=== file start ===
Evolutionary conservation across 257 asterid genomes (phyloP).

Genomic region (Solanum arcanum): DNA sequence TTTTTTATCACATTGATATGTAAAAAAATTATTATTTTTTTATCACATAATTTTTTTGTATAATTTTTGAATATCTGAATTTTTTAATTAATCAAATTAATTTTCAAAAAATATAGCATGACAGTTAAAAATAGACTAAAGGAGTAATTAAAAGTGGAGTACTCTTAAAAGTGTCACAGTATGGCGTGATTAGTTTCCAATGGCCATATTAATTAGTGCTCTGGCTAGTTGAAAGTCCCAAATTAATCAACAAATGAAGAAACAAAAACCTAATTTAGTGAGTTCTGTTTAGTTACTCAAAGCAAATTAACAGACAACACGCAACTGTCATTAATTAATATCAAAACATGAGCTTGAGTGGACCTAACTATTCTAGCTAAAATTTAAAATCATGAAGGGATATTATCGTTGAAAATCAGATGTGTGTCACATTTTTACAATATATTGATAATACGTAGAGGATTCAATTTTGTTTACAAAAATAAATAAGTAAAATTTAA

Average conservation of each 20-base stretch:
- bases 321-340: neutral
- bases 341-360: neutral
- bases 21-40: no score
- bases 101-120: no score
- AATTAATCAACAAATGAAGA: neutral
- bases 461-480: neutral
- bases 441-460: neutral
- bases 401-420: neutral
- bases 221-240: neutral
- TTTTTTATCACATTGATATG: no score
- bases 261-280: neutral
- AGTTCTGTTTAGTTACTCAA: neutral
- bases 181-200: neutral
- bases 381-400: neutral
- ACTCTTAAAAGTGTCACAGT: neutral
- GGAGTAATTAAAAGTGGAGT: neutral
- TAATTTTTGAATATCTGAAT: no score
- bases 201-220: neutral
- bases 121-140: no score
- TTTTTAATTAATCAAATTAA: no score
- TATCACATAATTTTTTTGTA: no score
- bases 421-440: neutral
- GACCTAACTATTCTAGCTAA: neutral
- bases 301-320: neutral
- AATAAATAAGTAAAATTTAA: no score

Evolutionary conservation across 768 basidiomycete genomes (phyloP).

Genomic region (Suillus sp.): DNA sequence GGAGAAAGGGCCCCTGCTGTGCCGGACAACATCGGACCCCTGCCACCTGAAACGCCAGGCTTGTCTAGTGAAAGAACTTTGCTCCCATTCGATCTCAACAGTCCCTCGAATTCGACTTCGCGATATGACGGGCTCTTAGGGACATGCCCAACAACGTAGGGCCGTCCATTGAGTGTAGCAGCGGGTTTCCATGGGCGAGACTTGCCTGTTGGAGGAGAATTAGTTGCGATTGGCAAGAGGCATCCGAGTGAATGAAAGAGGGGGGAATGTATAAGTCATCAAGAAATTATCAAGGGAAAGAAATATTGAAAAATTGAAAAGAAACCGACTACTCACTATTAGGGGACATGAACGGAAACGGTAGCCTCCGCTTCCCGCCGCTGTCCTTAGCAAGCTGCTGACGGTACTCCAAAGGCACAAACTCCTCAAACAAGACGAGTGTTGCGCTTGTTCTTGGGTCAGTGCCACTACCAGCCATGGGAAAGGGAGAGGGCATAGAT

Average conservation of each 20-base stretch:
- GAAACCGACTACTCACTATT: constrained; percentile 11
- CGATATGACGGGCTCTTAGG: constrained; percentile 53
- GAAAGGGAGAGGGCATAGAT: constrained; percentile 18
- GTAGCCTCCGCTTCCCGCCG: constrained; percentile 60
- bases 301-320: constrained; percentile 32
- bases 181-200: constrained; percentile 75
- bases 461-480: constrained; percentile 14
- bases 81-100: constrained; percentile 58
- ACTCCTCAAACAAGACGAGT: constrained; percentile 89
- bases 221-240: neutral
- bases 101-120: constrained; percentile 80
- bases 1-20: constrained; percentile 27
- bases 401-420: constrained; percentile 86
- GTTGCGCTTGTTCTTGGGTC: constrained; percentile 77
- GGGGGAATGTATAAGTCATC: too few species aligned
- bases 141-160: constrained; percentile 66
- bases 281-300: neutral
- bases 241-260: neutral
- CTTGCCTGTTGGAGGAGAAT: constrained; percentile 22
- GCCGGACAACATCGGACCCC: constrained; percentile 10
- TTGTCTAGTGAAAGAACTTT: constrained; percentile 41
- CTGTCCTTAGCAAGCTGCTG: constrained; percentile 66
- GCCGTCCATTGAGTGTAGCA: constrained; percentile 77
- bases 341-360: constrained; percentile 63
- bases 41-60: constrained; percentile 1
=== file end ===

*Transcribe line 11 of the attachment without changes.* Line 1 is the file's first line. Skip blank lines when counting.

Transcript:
- bases 401-420: neutral